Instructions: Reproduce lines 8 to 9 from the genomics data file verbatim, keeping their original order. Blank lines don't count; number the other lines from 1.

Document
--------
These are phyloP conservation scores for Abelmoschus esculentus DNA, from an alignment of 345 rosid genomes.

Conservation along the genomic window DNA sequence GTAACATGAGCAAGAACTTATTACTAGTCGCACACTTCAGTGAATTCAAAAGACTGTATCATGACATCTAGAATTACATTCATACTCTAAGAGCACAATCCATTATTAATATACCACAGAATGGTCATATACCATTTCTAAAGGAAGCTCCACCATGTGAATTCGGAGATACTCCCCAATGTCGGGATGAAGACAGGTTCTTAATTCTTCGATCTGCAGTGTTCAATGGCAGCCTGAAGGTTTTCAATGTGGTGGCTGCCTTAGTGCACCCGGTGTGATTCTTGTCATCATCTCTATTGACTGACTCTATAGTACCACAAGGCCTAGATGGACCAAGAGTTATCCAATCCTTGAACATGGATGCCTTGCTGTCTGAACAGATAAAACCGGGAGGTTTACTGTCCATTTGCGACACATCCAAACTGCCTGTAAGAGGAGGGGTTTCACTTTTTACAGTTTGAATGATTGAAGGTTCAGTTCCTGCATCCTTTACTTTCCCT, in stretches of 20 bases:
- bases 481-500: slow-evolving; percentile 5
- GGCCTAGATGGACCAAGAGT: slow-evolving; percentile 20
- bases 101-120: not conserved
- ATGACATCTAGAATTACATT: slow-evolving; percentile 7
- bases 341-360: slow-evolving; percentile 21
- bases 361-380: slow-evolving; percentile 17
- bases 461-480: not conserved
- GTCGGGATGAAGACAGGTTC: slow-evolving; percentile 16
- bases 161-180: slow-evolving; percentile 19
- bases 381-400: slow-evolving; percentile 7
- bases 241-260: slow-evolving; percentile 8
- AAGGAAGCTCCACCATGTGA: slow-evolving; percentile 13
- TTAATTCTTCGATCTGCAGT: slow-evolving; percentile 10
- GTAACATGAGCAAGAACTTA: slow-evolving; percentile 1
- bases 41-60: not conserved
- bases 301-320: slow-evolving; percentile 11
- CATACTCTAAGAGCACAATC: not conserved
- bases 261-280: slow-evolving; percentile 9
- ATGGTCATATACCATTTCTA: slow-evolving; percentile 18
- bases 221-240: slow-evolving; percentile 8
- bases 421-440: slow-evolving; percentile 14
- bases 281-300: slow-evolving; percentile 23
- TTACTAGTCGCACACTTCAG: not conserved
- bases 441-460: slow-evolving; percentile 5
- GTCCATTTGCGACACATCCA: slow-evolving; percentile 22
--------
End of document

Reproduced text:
- bases 361-380: slow-evolving; percentile 17
- bases 461-480: not conserved